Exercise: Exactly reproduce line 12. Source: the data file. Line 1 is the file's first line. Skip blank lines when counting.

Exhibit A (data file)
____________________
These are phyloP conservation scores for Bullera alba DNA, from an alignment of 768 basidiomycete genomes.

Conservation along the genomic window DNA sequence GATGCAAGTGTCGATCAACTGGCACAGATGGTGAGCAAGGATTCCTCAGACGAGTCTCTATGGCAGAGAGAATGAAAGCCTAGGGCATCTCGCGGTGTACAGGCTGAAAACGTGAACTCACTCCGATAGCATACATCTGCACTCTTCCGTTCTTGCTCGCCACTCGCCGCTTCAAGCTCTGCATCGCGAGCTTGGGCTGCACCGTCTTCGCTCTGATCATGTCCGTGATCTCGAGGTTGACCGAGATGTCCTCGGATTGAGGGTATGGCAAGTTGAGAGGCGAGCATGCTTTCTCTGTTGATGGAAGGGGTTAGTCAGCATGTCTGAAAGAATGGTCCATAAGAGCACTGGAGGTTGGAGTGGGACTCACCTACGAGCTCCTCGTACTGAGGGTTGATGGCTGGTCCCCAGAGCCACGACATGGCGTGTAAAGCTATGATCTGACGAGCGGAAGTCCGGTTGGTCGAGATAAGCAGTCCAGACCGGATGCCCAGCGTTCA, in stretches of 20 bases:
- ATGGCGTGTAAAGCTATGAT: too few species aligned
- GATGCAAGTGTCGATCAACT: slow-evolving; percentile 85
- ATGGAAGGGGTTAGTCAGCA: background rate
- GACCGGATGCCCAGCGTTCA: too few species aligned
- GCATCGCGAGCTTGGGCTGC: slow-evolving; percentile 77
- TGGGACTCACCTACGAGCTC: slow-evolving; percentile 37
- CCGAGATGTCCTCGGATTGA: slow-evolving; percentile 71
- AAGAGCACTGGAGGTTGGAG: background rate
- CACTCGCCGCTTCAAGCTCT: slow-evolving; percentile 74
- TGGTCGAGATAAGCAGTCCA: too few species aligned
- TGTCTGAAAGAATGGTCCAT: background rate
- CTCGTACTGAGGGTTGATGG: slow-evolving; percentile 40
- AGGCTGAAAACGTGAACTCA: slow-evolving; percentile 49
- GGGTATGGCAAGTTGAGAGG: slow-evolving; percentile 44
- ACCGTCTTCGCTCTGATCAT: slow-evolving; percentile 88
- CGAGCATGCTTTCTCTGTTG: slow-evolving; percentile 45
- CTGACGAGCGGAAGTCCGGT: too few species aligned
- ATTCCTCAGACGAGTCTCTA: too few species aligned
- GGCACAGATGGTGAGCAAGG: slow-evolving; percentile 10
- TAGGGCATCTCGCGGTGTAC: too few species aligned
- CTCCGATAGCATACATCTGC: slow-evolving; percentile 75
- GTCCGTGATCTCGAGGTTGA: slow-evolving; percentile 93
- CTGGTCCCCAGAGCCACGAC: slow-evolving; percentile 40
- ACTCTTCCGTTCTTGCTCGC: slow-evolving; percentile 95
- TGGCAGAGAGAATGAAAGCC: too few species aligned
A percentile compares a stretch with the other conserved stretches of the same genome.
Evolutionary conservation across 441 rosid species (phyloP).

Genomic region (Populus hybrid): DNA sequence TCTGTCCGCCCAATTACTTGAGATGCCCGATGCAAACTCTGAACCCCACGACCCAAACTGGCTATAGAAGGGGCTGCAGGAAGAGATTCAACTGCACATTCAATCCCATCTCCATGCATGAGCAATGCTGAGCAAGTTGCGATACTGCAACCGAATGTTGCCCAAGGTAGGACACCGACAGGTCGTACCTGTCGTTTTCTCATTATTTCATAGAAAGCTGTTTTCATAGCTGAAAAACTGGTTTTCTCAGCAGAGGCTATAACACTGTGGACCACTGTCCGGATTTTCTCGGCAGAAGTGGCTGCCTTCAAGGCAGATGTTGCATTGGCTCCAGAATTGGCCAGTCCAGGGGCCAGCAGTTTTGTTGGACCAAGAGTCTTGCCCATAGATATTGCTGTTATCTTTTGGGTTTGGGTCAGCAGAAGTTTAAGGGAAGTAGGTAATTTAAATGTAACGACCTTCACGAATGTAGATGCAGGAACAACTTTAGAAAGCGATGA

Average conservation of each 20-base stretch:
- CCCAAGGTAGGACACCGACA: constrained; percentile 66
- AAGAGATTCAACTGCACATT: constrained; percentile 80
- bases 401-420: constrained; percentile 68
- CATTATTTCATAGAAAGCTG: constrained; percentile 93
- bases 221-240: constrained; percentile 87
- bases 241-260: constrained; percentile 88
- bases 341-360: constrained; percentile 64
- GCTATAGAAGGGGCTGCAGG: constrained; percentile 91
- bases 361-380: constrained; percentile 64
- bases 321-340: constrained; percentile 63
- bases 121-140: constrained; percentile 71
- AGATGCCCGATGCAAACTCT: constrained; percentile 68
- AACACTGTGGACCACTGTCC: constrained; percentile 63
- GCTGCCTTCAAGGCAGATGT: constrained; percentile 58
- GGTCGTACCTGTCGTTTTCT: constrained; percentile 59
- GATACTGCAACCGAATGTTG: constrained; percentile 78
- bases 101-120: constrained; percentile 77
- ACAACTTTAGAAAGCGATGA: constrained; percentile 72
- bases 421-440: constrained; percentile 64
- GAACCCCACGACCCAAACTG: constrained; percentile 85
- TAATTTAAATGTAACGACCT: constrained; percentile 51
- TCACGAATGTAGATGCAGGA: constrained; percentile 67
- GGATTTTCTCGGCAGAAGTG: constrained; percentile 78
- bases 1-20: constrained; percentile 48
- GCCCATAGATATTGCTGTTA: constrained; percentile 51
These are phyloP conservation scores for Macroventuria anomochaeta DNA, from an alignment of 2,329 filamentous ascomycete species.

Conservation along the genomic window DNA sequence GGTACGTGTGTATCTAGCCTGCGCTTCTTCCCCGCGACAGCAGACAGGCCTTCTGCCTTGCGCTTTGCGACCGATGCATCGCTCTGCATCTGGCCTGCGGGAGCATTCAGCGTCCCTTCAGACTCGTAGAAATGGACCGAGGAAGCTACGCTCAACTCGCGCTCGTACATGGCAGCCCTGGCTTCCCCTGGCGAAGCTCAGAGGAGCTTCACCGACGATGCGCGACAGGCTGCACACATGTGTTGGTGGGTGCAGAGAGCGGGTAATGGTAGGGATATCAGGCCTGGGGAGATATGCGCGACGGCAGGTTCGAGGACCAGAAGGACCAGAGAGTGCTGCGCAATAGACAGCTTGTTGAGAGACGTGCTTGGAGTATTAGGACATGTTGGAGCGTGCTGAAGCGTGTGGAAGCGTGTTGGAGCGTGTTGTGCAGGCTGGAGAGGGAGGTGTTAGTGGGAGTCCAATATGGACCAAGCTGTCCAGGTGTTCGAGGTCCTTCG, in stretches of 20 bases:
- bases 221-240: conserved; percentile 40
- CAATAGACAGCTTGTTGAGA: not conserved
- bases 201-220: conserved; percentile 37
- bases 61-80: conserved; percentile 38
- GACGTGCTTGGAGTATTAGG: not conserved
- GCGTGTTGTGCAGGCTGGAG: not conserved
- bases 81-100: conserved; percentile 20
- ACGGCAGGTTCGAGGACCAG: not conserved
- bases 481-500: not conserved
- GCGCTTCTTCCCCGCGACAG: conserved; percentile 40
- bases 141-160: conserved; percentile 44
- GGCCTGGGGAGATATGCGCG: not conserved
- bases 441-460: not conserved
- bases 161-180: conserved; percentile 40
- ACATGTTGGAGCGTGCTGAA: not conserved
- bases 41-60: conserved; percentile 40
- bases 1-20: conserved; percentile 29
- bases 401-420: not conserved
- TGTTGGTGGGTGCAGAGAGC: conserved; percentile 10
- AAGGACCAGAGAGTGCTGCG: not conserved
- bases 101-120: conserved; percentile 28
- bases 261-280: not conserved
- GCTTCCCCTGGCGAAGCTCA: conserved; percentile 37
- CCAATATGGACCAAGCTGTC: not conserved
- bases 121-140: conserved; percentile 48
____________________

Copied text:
- TGGTCGAGATAAGCAGTCCA: too few species aligned